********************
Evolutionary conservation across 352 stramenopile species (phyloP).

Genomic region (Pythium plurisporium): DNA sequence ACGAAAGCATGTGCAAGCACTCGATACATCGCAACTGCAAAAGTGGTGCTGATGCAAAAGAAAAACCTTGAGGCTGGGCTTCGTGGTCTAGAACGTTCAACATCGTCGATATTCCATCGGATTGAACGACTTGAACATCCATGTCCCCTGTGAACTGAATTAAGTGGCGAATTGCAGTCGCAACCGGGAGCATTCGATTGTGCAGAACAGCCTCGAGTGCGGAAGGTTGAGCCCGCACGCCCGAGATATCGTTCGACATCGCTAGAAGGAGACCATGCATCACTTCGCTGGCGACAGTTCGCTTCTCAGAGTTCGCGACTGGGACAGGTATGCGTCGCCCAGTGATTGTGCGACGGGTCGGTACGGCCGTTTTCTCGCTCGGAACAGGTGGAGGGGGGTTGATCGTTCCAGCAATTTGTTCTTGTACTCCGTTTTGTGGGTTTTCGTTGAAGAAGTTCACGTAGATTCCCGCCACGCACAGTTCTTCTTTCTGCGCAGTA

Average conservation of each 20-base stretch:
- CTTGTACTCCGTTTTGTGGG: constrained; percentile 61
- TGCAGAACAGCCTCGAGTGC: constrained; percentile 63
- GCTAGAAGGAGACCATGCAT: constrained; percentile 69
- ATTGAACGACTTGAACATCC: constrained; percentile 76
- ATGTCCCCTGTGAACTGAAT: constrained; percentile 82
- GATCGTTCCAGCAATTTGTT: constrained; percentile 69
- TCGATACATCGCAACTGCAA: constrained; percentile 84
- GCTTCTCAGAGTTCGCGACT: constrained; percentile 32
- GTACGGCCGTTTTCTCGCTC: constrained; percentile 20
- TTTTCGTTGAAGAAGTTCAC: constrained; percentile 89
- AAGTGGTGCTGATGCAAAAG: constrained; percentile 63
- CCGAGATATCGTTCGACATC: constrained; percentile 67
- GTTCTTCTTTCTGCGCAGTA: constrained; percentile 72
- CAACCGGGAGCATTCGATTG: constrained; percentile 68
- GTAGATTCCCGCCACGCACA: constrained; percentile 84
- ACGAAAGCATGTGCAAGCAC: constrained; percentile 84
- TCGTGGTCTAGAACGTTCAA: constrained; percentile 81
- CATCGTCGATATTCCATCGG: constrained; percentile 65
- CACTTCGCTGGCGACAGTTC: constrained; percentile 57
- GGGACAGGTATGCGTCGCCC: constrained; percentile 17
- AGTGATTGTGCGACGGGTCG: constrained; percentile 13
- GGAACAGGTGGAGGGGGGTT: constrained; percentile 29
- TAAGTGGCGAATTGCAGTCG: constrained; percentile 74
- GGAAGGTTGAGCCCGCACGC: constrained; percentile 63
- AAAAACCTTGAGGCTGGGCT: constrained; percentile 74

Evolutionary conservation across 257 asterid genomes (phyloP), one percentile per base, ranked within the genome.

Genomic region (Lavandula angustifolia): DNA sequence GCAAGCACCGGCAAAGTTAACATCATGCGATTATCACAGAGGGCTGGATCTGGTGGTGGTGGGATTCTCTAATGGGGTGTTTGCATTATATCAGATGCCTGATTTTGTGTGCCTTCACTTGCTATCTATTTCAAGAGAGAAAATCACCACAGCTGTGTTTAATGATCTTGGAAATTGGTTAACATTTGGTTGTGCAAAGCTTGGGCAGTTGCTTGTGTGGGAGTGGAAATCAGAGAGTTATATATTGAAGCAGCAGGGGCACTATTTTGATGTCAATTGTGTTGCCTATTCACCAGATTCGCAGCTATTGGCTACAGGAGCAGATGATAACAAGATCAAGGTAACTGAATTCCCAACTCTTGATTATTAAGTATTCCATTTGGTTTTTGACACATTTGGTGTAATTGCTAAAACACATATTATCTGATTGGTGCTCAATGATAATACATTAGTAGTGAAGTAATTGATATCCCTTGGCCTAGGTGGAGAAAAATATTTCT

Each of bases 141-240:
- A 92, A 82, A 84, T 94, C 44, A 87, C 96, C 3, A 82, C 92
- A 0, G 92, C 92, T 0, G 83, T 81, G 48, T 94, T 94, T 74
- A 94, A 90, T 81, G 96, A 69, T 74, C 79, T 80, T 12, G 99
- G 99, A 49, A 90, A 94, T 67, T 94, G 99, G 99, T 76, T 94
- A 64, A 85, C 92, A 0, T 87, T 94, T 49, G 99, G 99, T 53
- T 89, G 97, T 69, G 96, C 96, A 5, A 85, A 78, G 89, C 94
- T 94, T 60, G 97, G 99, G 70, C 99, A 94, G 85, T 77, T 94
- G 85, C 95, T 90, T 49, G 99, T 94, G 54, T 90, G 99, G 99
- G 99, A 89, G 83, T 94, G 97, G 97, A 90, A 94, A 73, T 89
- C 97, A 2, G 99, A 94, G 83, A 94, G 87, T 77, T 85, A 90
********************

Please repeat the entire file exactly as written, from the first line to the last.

Evolutionary conservation across 352 stramenopile species (phyloP).

Genomic region (Pythium plurisporium): DNA sequence ACGAAAGCATGTGCAAGCACTCGATACATCGCAACTGCAAAAGTGGTGCTGATGCAAAAGAAAAACCTTGAGGCTGGGCTTCGTGGTCTAGAACGTTCAACATCGTCGATATTCCATCGGATTGAACGACTTGAACATCCATGTCCCCTGTGAACTGAATTAAGTGGCGAATTGCAGTCGCAACCGGGAGCATTCGATTGTGCAGAACAGCCTCGAGTGCGGAAGGTTGAGCCCGCACGCCCGAGATATCGTTCGACATCGCTAGAAGGAGACCATGCATCACTTCGCTGGCGACAGTTCGCTTCTCAGAGTTCGCGACTGGGACAGGTATGCGTCGCCCAGTGATTGTGCGACGGGTCGGTACGGCCGTTTTCTCGCTCGGAACAGGTGGAGGGGGGTTGATCGTTCCAGCAATTTGTTCTTGTACTCCGTTTTGTGGGTTTTCGTTGAAGAAGTTCACGTAGATTCCCGCCACGCACAGTTCTTCTTTCTGCGCAGTA

Average conservation of each 20-base stretch:
- CTTGTACTCCGTTTTGTGGG: constrained; percentile 61
- TGCAGAACAGCCTCGAGTGC: constrained; percentile 63
- GCTAGAAGGAGACCATGCAT: constrained; percentile 69
- ATTGAACGACTTGAACATCC: constrained; percentile 76
- ATGTCCCCTGTGAACTGAAT: constrained; percentile 82
- GATCGTTCCAGCAATTTGTT: constrained; percentile 69
- TCGATACATCGCAACTGCAA: constrained; percentile 84
- GCTTCTCAGAGTTCGCGACT: constrained; percentile 32
- GTACGGCCGTTTTCTCGCTC: constrained; percentile 20
- TTTTCGTTGAAGAAGTTCAC: constrained; percentile 89
- AAGTGGTGCTGATGCAAAAG: constrained; percentile 63
- CCGAGATATCGTTCGACATC: constrained; percentile 67
- GTTCTTCTTTCTGCGCAGTA: constrained; percentile 72
- CAACCGGGAGCATTCGATTG: constrained; percentile 68
- GTAGATTCCCGCCACGCACA: constrained; percentile 84
- ACGAAAGCATGTGCAAGCAC: constrained; percentile 84
- TCGTGGTCTAGAACGTTCAA: constrained; percentile 81
- CATCGTCGATATTCCATCGG: constrained; percentile 65
- CACTTCGCTGGCGACAGTTC: constrained; percentile 57
- GGGACAGGTATGCGTCGCCC: constrained; percentile 17
- AGTGATTGTGCGACGGGTCG: constrained; percentile 13
- GGAACAGGTGGAGGGGGGTT: constrained; percentile 29
- TAAGTGGCGAATTGCAGTCG: constrained; percentile 74
- GGAAGGTTGAGCCCGCACGC: constrained; percentile 63
- AAAAACCTTGAGGCTGGGCT: constrained; percentile 74

Evolutionary conservation across 257 asterid genomes (phyloP), one percentile per base, ranked within the genome.

Genomic region (Lavandula angustifolia): DNA sequence GCAAGCACCGGCAAAGTTAACATCATGCGATTATCACAGAGGGCTGGATCTGGTGGTGGTGGGATTCTCTAATGGGGTGTTTGCATTATATCAGATGCCTGATTTTGTGTGCCTTCACTTGCTATCTATTTCAAGAGAGAAAATCACCACAGCTGTGTTTAATGATCTTGGAAATTGGTTAACATTTGGTTGTGCAAAGCTTGGGCAGTTGCTTGTGTGGGAGTGGAAATCAGAGAGTTATATATTGAAGCAGCAGGGGCACTATTTTGATGTCAATTGTGTTGCCTATTCACCAGATTCGCAGCTATTGGCTACAGGAGCAGATGATAACAAGATCAAGGTAACTGAATTCCCAACTCTTGATTATTAAGTATTCCATTTGGTTTTTGACACATTTGGTGTAATTGCTAAAACACATATTATCTGATTGGTGCTCAATGATAATACATTAGTAGTGAAGTAATTGATATCCCTTGGCCTAGGTGGAGAAAAATATTTCT

Each of bases 141-240:
- A 92, A 82, A 84, T 94, C 44, A 87, C 96, C 3, A 82, C 92
- A 0, G 92, C 92, T 0, G 83, T 81, G 48, T 94, T 94, T 74
- A 94, A 90, T 81, G 96, A 69, T 74, C 79, T 80, T 12, G 99
- G 99, A 49, A 90, A 94, T 67, T 94, G 99, G 99, T 76, T 94
- A 64, A 85, C 92, A 0, T 87, T 94, T 49, G 99, G 99, T 53
- T 89, G 97, T 69, G 96, C 96, A 5, A 85, A 78, G 89, C 94
- T 94, T 60, G 97, G 99, G 70, C 99, A 94, G 85, T 77, T 94
- G 85, C 95, T 90, T 49, G 99, T 94, G 54, T 90, G 99, G 99
- G 99, A 89, G 83, T 94, G 97, G 97, A 90, A 94, A 73, T 89
- C 97, A 2, G 99, A 94, G 83, A 94, G 87, T 77, T 85, A 90